My model is set up for analysis at MTOW only. I hope to build a more robust model one day to enable comparisons at non-MTOW numbers.


User currently offlinemandala499 From Indonesia, joined Aug 2001, 6849 posts, RR: 75
Reply 19, posted (2 years 2 weeks 1 day 7 hours ago) and read 5406 times:

Quoting WingedMigrator (Reply 17):

One thing often said about ULH flight (and easily demonstrated using the Breguet range equation) is that "it takes fuel to carry fuel." Out of curiosity, how much is that, i.e. how would the fuel burn numbers in your original analysis change if you kept the payload identical, and didn't use the full MTOW on the one-stop mission?

Well, we can do a fixed landing weight (assuming alternates and holding requirements as identical), and make it go the various ranges and see how much fuel is burnt.

One doesn't need to go to ULH to see that to go double the distance, you'd need more than double the fuel... but since this is about ULH... that makes it easier because I don't have to talk about "very short ranges" economics which is a different animal.

Taken from the Performance Dispatch table from the 777-200LR FCOM...


These are the fuel burns for 180tons, 220tons and 150tons landing weight.

I picked the 777-200LR because it basically isn't really weight limited for most mission profiles... (well unless you want to go over 8000NM nonstop)... it can still do 9500NM to land at MLW, without busting MTOW. I picked the 150Ton landing weight because it's OEW + 6 tons or so... 220 Ton landing weight because it is the MZFW + 5 tons, and that MLW is 223 tons anyway.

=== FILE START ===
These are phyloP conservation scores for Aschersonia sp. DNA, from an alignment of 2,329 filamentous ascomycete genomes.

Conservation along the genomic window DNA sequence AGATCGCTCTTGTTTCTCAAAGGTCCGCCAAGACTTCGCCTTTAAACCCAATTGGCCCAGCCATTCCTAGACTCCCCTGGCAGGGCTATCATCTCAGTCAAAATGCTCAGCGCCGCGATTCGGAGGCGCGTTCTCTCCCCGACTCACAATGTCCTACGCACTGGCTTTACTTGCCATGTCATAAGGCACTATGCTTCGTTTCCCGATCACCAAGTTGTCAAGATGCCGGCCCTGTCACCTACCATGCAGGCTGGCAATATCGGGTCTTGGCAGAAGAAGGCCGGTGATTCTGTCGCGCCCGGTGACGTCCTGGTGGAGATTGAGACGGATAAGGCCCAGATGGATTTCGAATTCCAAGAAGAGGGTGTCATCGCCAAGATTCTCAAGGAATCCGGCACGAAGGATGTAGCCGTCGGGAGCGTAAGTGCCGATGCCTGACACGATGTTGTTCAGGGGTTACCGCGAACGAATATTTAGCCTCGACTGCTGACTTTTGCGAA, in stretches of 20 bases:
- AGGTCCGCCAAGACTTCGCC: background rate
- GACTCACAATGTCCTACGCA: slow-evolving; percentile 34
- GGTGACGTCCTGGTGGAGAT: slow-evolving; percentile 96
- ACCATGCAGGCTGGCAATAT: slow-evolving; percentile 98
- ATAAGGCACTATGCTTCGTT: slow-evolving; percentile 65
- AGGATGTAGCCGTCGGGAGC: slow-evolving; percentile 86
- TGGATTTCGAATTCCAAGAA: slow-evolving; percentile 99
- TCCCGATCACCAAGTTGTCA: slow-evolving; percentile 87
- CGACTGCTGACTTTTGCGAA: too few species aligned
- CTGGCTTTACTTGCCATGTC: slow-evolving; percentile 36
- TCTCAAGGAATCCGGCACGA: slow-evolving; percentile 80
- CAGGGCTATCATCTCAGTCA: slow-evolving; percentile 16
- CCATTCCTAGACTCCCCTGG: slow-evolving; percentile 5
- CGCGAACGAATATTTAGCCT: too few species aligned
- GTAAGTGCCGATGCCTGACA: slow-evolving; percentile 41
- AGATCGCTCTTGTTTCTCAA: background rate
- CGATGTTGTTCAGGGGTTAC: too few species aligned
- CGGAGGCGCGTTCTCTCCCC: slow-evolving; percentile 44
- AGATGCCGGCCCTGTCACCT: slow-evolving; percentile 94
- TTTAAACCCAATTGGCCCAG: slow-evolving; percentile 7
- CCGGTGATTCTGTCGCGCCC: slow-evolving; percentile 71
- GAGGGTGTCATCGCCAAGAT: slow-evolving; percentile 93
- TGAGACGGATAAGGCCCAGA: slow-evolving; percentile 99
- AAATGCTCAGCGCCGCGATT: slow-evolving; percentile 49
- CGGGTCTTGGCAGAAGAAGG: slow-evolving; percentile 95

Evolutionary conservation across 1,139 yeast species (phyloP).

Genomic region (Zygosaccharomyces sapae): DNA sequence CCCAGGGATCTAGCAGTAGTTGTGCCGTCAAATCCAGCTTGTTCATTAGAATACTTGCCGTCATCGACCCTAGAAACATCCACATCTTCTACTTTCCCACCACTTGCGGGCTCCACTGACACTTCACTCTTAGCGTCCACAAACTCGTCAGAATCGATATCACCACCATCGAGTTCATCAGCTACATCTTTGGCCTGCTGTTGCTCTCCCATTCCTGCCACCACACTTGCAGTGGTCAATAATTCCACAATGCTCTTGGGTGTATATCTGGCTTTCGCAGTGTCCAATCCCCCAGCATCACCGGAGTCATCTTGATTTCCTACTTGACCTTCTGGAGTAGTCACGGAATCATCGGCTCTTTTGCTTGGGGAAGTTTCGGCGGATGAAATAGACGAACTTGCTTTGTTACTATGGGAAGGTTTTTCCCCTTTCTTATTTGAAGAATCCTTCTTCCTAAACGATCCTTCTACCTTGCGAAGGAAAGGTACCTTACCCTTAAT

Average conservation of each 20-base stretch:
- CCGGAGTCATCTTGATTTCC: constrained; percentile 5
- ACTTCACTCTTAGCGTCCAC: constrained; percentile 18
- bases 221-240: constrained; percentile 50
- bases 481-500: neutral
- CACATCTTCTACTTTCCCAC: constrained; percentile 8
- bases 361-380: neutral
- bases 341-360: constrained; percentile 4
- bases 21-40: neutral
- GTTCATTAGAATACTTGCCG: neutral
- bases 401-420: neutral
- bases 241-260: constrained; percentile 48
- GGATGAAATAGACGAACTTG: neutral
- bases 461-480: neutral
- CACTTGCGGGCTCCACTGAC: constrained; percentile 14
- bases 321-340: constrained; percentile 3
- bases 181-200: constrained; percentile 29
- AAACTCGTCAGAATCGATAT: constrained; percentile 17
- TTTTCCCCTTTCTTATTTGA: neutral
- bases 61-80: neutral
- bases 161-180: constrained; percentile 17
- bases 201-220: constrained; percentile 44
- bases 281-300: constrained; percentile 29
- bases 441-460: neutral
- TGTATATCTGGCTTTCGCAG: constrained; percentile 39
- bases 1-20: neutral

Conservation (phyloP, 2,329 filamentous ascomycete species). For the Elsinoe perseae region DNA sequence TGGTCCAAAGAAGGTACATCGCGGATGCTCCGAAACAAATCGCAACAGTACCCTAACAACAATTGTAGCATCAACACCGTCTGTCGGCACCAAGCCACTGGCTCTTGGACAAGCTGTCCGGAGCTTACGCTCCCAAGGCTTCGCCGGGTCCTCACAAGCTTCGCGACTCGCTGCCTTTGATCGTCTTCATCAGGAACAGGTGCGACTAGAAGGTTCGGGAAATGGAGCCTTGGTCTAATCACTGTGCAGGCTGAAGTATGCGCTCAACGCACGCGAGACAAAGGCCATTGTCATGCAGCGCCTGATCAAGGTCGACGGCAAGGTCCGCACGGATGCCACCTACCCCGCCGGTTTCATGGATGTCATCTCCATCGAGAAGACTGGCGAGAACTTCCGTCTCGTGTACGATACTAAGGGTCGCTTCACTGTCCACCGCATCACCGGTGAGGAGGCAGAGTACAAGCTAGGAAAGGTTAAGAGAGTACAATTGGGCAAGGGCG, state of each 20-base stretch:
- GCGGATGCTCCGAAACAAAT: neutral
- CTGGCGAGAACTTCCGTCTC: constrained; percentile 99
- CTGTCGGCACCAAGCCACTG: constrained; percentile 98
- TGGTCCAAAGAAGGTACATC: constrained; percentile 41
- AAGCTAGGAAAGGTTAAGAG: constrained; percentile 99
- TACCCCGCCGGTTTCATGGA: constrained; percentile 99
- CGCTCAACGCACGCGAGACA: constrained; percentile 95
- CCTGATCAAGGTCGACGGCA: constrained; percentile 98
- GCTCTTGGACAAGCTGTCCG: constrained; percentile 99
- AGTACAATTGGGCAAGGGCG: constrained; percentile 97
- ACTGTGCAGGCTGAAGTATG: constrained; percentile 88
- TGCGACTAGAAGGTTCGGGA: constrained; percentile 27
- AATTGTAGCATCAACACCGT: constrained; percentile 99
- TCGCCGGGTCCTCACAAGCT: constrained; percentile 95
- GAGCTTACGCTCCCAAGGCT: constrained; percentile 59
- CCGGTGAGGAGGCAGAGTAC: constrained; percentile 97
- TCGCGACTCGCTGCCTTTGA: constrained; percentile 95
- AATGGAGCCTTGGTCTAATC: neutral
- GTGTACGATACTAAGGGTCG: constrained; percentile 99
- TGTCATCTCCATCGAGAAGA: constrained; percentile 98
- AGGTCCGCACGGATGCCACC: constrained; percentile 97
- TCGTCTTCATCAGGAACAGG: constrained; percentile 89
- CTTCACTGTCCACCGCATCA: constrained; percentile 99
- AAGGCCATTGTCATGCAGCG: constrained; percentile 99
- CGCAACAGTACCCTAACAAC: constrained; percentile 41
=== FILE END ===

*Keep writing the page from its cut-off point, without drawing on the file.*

Use the fuel (kgs) required per nautical mile, and you see that the best fuel economy for 3 various landing weights landing weight is actually to only go 2500NM...


Just how much fuel do you need to carry more fuel to go longer? Well, this one should give a better idea... to fly an extra 500NM you need to carry extra fuel, the further the total distance is, the more the additional 500NM needs fuel.

So, all is lost against ULH nonstop? No... it's not that clear cut with these info... let's add:


You can also see 1 stop (at half total distance) vs non stop total fuel burn difference, at 220Ton Landing weight, from 4000NM, and how significant the difference is the further you go... While it is more fuel efficient to do a 1 stop at the halfway point, you need to also see that the extra stop adds that extra flight time, so, the hour based costs are going to increase, this matters in maintenance costs, crew costs can be more expensive or cheaper depending on the regulatory setup, crew costs, etc. The extra time cost wouldn't be greater than the additional fuel costs, but cycle based maintenance can be end up making the 1 stop less advantageous, even without the payload benefit (hence I picked the 777-200LR, because the only payload penalty at 10,000NM eats into my ZFW... the MTOW is 347.5 tons, and to land at MZFW or MLW at 10,000NM, my MTOW would be 356.5 tons (while 9500NM makes me just shy of the MTOW, at 345.3 tons).

Mandala499



When losing situational awareness, pray Cumulus Granitus isn't nearby !
User currently offlinePPVRA From Brazil, joined Nov 2004, 8961 posts, RR: 40
Reply 20, posted (2 years 2 weeks 1 day 4 hours ago) and read 5368 times:

A suggestion/question.